Friday, January 7, 2011

The Insecure Partner

    Brian Rzepczynski, Certified Personal Life Coach, is The Gay Love Coach: “I work with gay men who are ready to create a road map that will lead them to find and build a lasting partnership with Mr. Right.” To sign up for the FREE Gay Love Coach Newsletter filled with dating and relationship tips and skills for gay singles and couples, as well as to check out current coaching groups, programs, and teleclasses, please visit
Posted: 05 Jan 2011 10:12 PM PST
1. Keep a journal of your triggers. Anytime you find yourself getting anxious or insecure, write down the situation, the feelings you experienced, what you were thinking, and how you acted. This running log will help you discover patterns behind your projections so you can more readily short-circuit them in the future should they happen again. Try to write about where your insecurity originated, what your insecurity looks like, the types of beliefs that feed this feeling, the consequences you’ve suffered as a result of its existence, and create a vision for how you will look as a man with a secure base.

2. If you find that you project another person from your life (an “ex”, your father, etc.) onto your partner, make a list of all the reasons why your current lover is not like these individuals. Write down all his good qualities and why he’s a good partner choice for you thus far. This will help keep you centered in the here-and-now, not the past.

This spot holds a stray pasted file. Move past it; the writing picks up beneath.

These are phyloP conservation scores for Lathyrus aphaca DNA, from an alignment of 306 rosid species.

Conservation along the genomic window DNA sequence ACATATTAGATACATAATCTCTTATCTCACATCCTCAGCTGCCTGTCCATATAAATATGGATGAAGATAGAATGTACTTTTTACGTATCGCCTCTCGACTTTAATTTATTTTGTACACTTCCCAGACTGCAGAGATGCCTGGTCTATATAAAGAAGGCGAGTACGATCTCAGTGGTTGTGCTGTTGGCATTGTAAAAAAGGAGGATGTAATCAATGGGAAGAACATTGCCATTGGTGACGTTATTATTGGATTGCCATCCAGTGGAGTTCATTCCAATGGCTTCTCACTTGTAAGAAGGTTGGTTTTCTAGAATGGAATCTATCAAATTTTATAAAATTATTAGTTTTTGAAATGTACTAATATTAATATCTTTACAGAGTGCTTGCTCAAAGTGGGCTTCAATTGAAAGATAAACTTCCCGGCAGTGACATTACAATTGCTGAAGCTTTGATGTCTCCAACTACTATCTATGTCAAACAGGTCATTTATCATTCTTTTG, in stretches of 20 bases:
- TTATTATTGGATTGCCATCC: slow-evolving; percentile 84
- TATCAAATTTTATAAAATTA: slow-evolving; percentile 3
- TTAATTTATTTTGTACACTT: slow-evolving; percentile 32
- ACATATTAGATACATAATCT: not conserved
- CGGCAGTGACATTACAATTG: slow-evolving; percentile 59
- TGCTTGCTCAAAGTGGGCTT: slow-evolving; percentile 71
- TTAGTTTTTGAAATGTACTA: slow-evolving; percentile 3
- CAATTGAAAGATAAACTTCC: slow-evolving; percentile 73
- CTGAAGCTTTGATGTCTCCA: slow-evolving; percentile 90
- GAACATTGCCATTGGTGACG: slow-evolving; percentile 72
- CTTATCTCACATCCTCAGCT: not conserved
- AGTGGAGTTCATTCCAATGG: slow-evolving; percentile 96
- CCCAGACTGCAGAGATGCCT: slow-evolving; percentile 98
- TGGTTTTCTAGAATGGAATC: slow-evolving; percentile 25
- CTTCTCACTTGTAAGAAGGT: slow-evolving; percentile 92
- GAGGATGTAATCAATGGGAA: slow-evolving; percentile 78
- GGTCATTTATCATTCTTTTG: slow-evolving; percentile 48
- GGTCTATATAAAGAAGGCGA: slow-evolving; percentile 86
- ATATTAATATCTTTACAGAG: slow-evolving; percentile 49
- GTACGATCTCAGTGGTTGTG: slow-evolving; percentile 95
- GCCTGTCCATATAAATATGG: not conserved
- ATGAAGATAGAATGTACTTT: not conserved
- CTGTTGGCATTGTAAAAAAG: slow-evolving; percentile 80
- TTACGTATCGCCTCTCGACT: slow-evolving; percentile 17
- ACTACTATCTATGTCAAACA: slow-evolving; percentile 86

3. Changing these patterns takes time, so develop the art of patience and realize that these negative feelings you have may take a lot of time to diminish. Learn a variety of relaxation techniques that you can use to help de-stress yourself whenever the anxiety hits. Deep breathing, progressive muscle relaxation, and visualization are good ones to start with. Become more attuned with your body and recognize the physical sensations you feel when anxiety strikes so you can utilize your coping skills before the feelings magnify and get acted-out. 

4. Practice thought-stoppage techniques. Get skilled at tracking your thoughts and identifying which ones are helpful vs. hurtful for you. Negative anxiety-provoking thoughts can be stopped dead in their tracks by snapping your wrist with a rubber band and immediately redirecting your thoughts to more positive self-talk. Sounds weird, but it can help break you out of the trance that anxiety can create and gives you a split second to change the course of your thoughts.

5. Affirmations are positive/motivational quotes, sayings, or statements that can keep you centered on good things. Create your own affirmations and write them down on index cards. Anytime you get into a funk or find yourself unable to control the negative thinking, pull out your cards and read them aloud.